AT LONG last, another state has elected to run formal trials of the finish-on-lure. GRV will start off with a meeting at Geelong next month and continue for eight weeks. Unofficial trials have already been held at five Victorian tracks in order to fine down the specifications of the arm and lure.
The new lure will be of the hooped style, 1.2m high and 1.5m away from the rail, both distances much larger than current practice with conventional arm lures. It generally conforms to some of the lures in use in New Zealand and also at Mt Gambier and Gawler in South Australia. Previous experiments at Angle Park and Albion Park were successful but were discontinued following objections from some trainers.
NSW conducted short FOL trials at two tracks – apparently successfully – but failed to continue on or even announce reasons for their terminations. The current Victorian effort also represents a radical change from what were reputed to be “over my dead body” views from the previous administration.
The new design aims to improve chasing keenness and provide a reward to runners at the end of the trip.
However, it may well offer a bonus. Observations of NZ races and photos of the GRV trials indicate that dogs spread out a little more on the track, which could reduce interference caused by bunching at the first turn. If that happens it could cause a minor revolution in the way races are run in this country – all to the good.
More technology could boost greyhounds
In an area barely touched by racing, Walter Schroder of Big Data Solutions at NetApp A/NZ points to new ways in which science is supporting sports of all kinds (The Australian, 17 July).
“Vast amounts of data are generated in any event, he says. In every second a ball is hit, or when a Formula One car roars around the track, streams of unstructured data are generated. Such data can yield useful statistics, information and insights, from an individual’s performance to a team’s ability to function together effectively. However, these insights are only available if this sheer abundance of information is captured, processed and stored effectively.”
This is one of several avenues available to assess the worth and performance of greyhound tracks, and also to allow trainers/coaches to better understand how their charges are racing. And in real time. It lends itself to analysing the good and bad aspects of track design, an art massively underdone in racing.
“Sports have become a multibillion-dollar global business. Data analytics is no longer an option, it’s a necessity,” claims Schroder. Very true.
A lesson for the inquiries?
20 years after it was privatised, Qantas has rebounded from recent struggles and is on line to post a $900 million profit. Yet, at the time, “the privatisation of Qantas under the Keating Labor government sparked fears the airline would no longer have the cash to invest in new aircraft and would not represent the national interest,” The Australian reported.
The experts differed. Brendan Lyon, chief executive of Infrastructure Partnerships Australia, said: “You would have to say the deregulation of the aviation sector and privatisation of Qantas has only been good for the consumer. They are substantially better off with domestic travel and it’s cheaper. It really shows the government did the right thing.”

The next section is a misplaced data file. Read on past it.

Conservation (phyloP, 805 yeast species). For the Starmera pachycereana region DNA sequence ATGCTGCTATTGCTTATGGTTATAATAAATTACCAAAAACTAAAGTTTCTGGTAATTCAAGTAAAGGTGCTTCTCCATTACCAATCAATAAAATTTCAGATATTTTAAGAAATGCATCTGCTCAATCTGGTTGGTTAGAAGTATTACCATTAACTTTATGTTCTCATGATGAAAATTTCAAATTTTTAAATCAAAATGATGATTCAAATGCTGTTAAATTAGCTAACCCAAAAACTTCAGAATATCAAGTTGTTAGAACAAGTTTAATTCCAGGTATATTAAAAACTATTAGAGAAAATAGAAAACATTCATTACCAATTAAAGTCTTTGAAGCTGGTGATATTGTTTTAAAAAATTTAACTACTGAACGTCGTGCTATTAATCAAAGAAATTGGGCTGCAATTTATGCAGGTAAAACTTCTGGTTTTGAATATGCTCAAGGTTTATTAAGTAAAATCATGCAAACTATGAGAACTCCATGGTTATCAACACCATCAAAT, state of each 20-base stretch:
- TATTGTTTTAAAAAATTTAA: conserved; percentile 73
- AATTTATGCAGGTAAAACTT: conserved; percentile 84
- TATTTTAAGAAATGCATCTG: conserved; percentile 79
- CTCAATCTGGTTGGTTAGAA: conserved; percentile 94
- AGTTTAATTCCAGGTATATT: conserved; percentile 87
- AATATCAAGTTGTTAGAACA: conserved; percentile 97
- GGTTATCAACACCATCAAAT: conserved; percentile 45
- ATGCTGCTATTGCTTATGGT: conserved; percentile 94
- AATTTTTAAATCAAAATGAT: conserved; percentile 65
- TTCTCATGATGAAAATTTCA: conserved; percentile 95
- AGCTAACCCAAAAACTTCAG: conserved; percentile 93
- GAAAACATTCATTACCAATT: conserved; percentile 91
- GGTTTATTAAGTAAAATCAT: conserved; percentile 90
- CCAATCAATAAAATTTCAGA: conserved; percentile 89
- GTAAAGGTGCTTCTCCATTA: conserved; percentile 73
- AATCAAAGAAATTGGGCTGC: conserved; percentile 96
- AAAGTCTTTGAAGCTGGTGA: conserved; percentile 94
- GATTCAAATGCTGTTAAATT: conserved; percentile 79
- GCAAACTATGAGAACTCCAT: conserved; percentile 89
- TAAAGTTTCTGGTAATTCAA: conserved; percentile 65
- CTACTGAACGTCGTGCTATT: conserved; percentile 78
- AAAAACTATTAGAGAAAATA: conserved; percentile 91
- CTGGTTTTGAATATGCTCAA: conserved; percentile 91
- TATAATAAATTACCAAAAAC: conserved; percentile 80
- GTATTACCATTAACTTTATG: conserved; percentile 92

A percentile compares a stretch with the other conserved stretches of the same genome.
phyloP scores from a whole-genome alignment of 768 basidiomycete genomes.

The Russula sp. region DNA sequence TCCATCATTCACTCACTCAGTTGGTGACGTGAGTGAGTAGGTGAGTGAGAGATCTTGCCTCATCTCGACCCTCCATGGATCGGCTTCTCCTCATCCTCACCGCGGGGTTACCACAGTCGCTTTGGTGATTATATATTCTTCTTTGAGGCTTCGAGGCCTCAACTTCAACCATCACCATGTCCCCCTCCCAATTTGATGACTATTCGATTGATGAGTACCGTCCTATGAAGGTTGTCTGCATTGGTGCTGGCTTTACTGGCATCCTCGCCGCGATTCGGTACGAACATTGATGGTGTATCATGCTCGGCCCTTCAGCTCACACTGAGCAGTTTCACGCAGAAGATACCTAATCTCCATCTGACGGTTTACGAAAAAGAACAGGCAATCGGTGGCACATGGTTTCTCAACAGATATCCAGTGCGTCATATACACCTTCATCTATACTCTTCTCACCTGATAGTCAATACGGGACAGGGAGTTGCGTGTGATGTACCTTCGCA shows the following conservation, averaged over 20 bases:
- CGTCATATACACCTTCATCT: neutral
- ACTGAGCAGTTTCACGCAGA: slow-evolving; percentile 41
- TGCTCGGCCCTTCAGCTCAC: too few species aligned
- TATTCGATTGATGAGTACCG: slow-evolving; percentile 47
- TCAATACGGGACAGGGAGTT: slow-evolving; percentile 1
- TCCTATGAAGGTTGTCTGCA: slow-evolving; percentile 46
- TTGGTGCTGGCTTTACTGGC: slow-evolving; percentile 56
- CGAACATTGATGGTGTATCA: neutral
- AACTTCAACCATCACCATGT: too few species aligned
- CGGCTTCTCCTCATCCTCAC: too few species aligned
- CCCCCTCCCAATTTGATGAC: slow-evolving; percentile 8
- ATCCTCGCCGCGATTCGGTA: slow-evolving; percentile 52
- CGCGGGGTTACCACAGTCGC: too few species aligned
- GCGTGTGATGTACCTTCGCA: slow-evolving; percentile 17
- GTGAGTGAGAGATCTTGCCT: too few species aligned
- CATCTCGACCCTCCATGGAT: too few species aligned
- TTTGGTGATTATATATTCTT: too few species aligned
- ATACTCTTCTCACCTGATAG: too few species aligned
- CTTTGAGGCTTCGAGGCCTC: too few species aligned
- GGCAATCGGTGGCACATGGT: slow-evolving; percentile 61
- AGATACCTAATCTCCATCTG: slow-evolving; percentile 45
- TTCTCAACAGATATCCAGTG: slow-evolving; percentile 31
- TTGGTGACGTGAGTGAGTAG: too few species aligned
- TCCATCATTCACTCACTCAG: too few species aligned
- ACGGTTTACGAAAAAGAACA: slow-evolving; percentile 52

Peter Harbison, executive chairman of the Centre for Aviation, pointed out “Qantas had to be privatised, if it had been left any longer it would have been a total disaster. In the old days, it was about flying metal, but in the 90s it started becoming more about the customer. And you had to make a transition from a government department to a commercial enterprise.”
Qantas boss, Alan Joyce, said the cultural change that had occurred at Qantas since privatisation could not be underestimated. “I was on a flight recently and a cabin crew member who had been with the company since before privatisation, said to me, ‘passengers would get on board and we treated them as though they were lucky to be here, but that culture has gone now and we’re a much better airline.’
Interestingly, Qantas once controlled half of all international travel to and from Australia. Today that share has reduced by two thirds yet it is able to run more efficiently and turn a profit in a highly competitive environment.
Racing has seen an almost identical change in market share but still cannot see its way clear to either growing its business or making a profit. To explain that, attention must go to the unchanging culture of the industry, which largely expects the world to provide for it, rather than the other way round. Racing’s once trenchant opposition to the arrival of online bookmakers and Betfair might be equated to Qantas objecting to the use of jet aircraft. That would be unthinkable.
Your money at work.
And a few words on our previous article on how state administrators are performing. An anonymous reader threw in a one-liner, claiming only that “It’s dogs running around in a circle. Time to get a new hobby.”
In round terms, the current spate of inquiries will cost well over $10 million, much of it funded directly or indirectly by punters and reduced prize money. You could double that if you take into account all the wasted time by staff of various sorts. Then you could double it again if you count up the cost of all the capital and income losses suffered by owners, trainers and offenders generally, some of whom were innocent, some not.
To say nothing about the prospect of shutting down or sharply reducing greyhound racing activity, as some would have it. The above $40-$50 million would then pale into insignificance. It almost would need an entry in the national budget.
Besides all that, the comment is insulting to the professionalism of the good people taking part in the sport. Nevertheless, it is a salutary reminder that the industry needs to better package its wares and so inform the public with some authority.